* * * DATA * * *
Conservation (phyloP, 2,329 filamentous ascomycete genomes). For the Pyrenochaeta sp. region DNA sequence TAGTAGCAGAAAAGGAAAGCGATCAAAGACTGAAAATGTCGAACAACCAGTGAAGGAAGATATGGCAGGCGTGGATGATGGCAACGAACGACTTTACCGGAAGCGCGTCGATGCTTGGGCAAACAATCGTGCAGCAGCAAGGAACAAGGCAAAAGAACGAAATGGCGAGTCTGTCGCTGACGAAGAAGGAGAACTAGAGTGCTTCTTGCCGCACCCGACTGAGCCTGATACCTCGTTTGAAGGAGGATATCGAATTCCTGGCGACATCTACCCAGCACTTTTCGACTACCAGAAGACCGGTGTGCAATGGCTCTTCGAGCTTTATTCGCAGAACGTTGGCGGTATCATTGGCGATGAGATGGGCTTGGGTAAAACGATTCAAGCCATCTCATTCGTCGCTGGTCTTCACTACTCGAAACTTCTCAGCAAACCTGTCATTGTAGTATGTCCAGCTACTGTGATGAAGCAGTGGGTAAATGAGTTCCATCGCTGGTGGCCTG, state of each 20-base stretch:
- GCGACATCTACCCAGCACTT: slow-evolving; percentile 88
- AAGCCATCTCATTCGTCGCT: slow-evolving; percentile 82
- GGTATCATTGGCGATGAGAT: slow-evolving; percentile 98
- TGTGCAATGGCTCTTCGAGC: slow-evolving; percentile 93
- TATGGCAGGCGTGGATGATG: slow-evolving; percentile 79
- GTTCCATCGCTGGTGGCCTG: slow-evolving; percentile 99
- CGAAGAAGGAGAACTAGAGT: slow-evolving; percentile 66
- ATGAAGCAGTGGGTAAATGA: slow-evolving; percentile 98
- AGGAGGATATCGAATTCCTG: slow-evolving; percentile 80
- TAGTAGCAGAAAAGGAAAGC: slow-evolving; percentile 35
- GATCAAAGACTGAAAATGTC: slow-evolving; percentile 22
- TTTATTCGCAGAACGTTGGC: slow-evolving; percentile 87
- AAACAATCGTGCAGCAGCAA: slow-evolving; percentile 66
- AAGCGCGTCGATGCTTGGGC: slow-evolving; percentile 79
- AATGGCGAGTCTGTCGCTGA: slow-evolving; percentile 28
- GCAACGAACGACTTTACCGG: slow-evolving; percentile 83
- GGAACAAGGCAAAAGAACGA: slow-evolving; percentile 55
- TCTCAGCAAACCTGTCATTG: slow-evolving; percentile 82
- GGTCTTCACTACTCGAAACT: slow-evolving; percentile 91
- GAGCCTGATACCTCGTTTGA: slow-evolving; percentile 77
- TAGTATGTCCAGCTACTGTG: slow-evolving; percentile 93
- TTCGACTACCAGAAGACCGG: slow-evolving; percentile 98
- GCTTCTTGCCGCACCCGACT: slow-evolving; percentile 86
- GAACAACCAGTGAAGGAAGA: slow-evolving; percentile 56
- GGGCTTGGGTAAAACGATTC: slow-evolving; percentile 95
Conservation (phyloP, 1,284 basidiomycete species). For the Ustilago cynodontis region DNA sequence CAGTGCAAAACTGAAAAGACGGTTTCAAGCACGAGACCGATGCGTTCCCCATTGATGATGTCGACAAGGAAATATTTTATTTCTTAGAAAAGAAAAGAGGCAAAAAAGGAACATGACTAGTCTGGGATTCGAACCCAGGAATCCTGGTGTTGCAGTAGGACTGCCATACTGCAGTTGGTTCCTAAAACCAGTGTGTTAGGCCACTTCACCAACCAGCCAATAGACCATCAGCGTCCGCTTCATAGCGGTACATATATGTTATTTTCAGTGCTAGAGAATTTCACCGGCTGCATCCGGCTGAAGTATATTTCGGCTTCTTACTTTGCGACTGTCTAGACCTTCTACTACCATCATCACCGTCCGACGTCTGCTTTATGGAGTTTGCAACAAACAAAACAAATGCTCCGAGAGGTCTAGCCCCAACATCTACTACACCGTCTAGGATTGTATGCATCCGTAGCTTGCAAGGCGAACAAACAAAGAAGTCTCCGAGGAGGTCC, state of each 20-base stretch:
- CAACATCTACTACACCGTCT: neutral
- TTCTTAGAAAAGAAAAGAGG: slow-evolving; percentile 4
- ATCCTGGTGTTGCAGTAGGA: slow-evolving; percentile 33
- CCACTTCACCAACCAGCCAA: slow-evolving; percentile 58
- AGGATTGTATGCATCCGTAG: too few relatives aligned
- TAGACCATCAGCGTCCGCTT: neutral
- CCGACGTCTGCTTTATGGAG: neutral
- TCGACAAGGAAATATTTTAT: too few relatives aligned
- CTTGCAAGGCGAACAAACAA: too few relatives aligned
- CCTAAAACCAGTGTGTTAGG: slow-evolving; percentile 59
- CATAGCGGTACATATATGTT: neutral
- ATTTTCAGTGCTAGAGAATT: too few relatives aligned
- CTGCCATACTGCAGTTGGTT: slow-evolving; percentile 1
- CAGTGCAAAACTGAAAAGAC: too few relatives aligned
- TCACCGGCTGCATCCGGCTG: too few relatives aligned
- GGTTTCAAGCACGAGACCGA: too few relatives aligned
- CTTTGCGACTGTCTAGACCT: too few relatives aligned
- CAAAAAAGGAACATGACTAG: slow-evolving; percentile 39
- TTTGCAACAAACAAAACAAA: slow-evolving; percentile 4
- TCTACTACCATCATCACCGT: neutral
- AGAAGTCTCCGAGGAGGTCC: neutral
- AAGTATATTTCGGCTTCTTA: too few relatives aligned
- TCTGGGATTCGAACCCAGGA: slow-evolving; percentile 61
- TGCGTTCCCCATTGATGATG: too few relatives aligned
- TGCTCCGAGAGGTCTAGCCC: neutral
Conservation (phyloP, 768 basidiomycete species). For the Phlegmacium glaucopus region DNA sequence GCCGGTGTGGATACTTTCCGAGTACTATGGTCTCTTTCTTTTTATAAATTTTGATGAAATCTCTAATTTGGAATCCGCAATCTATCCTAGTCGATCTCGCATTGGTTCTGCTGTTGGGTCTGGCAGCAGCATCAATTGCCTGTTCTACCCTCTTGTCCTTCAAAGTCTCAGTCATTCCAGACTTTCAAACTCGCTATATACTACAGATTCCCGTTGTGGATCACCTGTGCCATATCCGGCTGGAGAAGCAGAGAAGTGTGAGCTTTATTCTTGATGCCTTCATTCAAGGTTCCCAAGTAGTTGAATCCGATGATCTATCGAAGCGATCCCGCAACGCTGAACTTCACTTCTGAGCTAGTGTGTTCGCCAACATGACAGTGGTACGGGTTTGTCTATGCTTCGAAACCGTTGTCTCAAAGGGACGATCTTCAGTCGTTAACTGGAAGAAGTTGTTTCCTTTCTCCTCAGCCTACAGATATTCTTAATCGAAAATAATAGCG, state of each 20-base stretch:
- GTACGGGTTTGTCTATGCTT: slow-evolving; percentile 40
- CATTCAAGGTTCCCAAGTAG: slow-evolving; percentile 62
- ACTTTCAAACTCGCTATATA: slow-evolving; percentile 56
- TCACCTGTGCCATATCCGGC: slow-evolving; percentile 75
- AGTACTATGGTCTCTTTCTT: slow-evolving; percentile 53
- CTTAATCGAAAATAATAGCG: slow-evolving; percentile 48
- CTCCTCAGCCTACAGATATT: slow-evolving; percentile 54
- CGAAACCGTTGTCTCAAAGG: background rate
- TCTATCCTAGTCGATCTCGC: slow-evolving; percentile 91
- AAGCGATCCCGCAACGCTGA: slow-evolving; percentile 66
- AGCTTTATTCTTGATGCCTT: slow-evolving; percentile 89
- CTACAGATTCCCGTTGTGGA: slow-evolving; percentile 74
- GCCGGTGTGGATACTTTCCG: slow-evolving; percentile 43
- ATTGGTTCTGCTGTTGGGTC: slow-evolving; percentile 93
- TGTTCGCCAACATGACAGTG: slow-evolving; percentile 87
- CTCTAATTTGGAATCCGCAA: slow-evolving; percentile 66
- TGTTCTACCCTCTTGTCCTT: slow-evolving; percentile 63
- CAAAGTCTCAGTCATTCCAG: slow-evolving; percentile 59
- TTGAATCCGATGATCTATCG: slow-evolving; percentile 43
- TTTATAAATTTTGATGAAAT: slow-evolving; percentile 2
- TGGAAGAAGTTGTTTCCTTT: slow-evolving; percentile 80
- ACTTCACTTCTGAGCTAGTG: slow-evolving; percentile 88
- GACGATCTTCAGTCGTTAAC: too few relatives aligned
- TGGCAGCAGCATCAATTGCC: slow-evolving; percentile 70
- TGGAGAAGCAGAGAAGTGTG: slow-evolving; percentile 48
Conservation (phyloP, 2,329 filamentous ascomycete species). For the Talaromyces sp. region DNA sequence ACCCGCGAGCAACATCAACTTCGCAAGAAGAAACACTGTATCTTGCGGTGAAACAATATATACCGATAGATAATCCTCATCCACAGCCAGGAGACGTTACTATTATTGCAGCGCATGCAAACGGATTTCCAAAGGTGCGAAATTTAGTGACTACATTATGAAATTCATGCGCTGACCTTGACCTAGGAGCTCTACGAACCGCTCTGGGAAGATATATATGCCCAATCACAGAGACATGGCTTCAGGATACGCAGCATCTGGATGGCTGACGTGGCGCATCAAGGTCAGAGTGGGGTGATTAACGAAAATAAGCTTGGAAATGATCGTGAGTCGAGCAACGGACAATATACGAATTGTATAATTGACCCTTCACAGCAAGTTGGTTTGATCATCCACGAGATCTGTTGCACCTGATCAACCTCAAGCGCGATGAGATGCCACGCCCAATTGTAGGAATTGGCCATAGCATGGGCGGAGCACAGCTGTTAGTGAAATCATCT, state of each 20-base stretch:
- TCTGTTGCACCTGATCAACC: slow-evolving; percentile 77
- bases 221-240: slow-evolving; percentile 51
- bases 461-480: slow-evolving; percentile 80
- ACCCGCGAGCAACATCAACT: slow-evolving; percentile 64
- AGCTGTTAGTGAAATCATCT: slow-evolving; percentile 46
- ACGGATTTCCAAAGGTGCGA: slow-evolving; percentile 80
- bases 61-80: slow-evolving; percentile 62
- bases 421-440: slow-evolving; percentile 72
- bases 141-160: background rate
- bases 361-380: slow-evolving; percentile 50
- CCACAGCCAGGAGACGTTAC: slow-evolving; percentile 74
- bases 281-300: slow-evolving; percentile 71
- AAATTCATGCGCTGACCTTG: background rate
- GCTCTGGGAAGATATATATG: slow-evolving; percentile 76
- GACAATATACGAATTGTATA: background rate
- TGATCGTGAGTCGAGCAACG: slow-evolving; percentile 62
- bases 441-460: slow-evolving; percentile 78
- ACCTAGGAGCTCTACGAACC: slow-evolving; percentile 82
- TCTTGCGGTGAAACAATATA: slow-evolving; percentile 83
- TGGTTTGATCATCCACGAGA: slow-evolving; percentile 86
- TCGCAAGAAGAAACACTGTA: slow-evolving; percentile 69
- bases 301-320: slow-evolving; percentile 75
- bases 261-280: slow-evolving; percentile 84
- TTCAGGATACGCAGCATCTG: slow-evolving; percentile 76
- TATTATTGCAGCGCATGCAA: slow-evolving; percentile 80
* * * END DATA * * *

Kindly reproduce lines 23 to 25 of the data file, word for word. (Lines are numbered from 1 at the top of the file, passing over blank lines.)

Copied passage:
- TTCGACTACCAGAAGACCGG: slow-evolving; percentile 98
- GCTTCTTGCCGCACCCGACT: slow-evolving; percentile 86
- GAACAACCAGTGAAGGAAGA: slow-evolving; percentile 56